SQL Server allows you to nest multiple transactions but the results of doing so are completely not obvious.
Take the following example…
In this scenario what records do you think got inserted into MyTable? The syntax implies the second insert was rolled back and the first was committed, this however is not what happens. The rollback on the inner transaction rolls back everything all the way up to the top level transaction causing in this example no new records to be inserted. The above query will actually show an error because when it gets to the commit there is no active transaction as it’s already been rolled back.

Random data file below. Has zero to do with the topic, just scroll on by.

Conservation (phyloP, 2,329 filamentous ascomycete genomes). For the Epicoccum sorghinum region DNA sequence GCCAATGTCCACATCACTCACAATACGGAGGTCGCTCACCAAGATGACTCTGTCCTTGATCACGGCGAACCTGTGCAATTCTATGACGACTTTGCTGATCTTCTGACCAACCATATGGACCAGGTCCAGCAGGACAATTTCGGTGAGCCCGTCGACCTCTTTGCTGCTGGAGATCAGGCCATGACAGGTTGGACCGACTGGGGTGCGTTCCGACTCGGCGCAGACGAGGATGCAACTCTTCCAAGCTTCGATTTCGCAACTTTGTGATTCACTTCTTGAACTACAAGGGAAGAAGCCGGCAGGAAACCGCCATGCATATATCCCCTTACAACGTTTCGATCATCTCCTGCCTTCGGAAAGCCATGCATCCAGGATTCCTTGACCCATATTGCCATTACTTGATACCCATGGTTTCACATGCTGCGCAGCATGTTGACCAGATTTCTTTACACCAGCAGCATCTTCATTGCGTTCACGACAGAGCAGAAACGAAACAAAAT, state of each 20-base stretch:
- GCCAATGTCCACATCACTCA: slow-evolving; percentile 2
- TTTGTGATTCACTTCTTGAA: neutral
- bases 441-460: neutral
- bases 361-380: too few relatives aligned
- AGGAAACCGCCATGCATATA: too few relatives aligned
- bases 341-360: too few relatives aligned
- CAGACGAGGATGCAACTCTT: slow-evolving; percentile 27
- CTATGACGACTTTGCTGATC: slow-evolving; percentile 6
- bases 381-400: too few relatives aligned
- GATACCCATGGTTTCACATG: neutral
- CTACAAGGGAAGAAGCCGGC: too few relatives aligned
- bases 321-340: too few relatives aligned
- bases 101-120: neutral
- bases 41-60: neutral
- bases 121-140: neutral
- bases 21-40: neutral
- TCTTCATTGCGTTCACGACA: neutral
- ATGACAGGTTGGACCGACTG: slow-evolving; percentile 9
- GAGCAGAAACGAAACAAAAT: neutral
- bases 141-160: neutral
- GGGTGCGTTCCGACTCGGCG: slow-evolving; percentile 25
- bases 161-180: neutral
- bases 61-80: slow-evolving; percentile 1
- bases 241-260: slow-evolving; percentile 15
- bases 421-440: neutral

How about this query…
Again at first glance you would probably assume the inner transaction gets committed and the outer one gets rolled back. However this also inserts zero new records, any inner commits are ignored when there are outer transactions and the final rollback will rollback everything to the top level.
What about named transactions?
Again nothing gets inserted because even though you’ve named what transaction to commit the inner commit is ignored as there is an outer transaction.
With this in mind there is little point to ever nesting transactions and doing so can actually cause damage in making it easy to think something is happening that isn’t.